David Jones: Engraver, Soldier, Painter, Poet
By Thomas Dilworth, Jonathan Cape, 448 pages, $39.50
It is rare to read a major biography of a minor figure, but then David Jones, an artist who produced outstanding and original work in several media, primarily poetry and painting, is minor by mistake. To prove it, Thomas Dilworth, who has written two other books on Jones’s life and work in the 30 years since he was commissioned to write this one, begins with an enfilade of praise from TS Eliot, WH Auden, Kenneth Clark, Graham Greene, Seamus Heaney, Igor Stravinsky and Dylan Thomas. The effect is to make the reader wonder how someone possessed of such genius could become so obscure. “If Beckett was the last great modernist,” he writes, “Jones was the lost great modernist.”
In his introduction to In Parenthesis, one of Jones’s two brilliant long poems, TS Eliot put him at the heart of Anglophone modernism by including him in a quartet with “ Joyce and Pound and myself”. He was born into a working-class family in Brockley, south London, in 1895, his father Welsh and mother English. Artistically precocious, he was studying art at Camberwell when the First World War began, and enlisted in January 1915 with the Royal Welch Fusiliers. He described himself as “a parade’s despair”, but was, Dilworth notes, not a bad soldier: “canny, efficient” and “adept at survival”. In 1916, he was shot in the leg at Mametz Wood, an engagement in the battle of the Somme, and didn’t return to the front.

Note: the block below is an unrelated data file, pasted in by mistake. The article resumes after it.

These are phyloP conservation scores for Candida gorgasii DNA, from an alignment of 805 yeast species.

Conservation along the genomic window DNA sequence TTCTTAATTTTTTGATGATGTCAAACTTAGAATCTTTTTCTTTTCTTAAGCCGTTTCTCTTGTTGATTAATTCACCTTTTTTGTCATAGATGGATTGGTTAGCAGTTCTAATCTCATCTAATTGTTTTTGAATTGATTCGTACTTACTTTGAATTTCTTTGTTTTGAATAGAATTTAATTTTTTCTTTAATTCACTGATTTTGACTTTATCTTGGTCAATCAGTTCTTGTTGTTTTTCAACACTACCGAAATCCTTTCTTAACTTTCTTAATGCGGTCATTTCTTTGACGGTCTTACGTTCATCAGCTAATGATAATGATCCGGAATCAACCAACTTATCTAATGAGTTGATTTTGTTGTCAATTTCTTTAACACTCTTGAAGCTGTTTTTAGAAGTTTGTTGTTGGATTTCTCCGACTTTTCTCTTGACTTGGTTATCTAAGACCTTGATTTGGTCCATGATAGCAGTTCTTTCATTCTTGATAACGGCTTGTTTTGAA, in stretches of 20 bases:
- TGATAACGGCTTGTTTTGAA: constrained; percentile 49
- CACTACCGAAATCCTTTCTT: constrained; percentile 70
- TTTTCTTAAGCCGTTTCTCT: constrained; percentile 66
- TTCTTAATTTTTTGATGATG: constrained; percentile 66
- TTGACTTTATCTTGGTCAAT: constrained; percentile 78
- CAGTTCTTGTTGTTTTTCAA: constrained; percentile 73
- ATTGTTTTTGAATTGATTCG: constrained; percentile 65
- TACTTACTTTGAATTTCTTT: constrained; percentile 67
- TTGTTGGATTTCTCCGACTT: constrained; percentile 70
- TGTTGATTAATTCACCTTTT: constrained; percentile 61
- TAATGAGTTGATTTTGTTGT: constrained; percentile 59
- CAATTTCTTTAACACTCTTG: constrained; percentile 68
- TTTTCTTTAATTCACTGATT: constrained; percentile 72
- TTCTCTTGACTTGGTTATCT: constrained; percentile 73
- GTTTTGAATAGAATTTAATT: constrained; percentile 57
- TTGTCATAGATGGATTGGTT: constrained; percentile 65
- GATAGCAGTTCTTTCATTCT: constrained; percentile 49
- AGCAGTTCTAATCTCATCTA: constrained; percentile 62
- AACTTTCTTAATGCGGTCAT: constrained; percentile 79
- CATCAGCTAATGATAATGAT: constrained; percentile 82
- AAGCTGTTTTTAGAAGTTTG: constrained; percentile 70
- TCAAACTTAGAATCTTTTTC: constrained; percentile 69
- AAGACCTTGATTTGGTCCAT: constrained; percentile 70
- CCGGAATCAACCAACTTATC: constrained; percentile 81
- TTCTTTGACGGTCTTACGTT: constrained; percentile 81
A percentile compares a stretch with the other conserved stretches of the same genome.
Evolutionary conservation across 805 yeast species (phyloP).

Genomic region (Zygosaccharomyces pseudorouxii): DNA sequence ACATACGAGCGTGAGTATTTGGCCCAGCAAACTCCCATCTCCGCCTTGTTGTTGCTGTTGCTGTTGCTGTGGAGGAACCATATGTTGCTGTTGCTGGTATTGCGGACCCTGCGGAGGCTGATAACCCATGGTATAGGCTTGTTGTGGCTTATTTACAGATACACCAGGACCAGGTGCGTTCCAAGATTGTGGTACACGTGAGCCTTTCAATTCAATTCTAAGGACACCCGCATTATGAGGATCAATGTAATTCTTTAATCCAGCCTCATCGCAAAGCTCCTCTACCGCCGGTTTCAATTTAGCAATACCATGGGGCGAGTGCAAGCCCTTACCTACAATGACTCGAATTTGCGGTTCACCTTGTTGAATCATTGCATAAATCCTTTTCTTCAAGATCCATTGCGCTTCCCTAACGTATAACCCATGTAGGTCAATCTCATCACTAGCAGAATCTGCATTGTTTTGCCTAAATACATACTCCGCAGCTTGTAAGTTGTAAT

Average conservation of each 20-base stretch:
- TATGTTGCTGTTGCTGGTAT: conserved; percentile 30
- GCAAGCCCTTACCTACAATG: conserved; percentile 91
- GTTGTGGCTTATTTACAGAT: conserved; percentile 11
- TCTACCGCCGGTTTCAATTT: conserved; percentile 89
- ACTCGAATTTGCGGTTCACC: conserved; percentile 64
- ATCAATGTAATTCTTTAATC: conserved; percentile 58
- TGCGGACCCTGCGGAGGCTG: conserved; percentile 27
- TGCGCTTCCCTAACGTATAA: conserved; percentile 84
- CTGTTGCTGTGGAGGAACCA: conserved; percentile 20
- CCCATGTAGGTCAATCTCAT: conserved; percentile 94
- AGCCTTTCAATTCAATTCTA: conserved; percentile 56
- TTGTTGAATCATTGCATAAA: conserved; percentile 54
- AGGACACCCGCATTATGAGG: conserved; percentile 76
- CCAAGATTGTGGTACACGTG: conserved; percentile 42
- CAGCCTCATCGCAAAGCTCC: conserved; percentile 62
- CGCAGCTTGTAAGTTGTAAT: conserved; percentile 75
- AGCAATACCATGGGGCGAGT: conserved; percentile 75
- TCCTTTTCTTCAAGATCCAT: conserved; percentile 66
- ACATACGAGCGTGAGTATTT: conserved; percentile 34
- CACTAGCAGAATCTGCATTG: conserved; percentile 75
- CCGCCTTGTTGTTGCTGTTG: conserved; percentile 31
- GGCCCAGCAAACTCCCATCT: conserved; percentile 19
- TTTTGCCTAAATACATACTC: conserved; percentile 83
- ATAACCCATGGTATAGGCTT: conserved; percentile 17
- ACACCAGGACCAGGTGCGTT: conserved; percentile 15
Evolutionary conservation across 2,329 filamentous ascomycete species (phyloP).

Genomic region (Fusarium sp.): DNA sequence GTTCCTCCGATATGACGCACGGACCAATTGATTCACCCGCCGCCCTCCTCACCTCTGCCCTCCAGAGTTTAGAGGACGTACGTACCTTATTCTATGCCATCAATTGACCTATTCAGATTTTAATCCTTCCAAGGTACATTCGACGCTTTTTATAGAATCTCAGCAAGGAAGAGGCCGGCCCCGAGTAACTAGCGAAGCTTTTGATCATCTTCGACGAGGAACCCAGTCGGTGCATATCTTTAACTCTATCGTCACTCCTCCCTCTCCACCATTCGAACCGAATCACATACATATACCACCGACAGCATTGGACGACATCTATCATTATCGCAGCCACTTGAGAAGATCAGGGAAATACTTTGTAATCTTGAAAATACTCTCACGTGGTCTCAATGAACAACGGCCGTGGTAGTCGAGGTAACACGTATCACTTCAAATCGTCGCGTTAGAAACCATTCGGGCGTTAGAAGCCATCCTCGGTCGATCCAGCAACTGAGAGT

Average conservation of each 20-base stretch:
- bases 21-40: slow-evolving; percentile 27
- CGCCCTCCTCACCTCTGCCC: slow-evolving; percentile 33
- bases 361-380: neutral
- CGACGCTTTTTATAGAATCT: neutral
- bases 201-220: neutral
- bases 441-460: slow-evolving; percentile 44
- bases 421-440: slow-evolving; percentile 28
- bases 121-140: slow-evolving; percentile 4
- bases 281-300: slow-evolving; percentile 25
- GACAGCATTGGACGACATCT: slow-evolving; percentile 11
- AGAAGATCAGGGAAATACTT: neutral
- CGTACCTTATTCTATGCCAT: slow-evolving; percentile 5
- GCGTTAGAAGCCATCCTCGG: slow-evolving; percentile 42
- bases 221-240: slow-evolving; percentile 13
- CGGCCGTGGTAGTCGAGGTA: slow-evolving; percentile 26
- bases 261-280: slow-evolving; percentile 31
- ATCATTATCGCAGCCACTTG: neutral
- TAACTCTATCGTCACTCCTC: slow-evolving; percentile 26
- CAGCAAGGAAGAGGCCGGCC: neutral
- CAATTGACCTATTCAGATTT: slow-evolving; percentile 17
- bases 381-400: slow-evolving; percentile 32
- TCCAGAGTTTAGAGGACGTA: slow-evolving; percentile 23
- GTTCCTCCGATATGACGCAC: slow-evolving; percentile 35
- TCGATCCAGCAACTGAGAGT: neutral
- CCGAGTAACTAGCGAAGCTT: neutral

Jones went back to art school for a few years, suffered a minor breakdown in 1921, and in 1922 joined Eric Gill ‘s community of Catholic craftsmen in Sussex. Raised Anglican and always serious about religion, he had converted to Catholicism in 1921. The centrality of religion to Jones’s work offers a clue to his obscurity: one of his greatest influences is the Catholic mass, which he saw as the highest achievement of western culture. As Basil Bunting said of The Anathemata - the 1952 book-length poem that most hardcore Jonesians consider his masterpiece, as did Jones himself - he “made the mass a complex of symbols capable of ordering and interpreting pretty well the whole history of the world and the whole order of nature”. This, added to the line-by-line complexity of the poem - William Carlos Williams described it to Pound as “tough, but rewarding”, while Auden thought it required many rereadings and “a great deal of trouble” - is bound to discourage a significant number of modern readers. As Donald Carne-Ross put it in a 1980 essay, the problem is that the beliefs Jones “lived and wrote from are to many people now so remote as to be little more than nonsense. And yet you are probably not going to get far with his work, except for the formal interest of his technique, without taking his beliefs seriously and perhaps even allowing that he might just be right, at least some of the way”.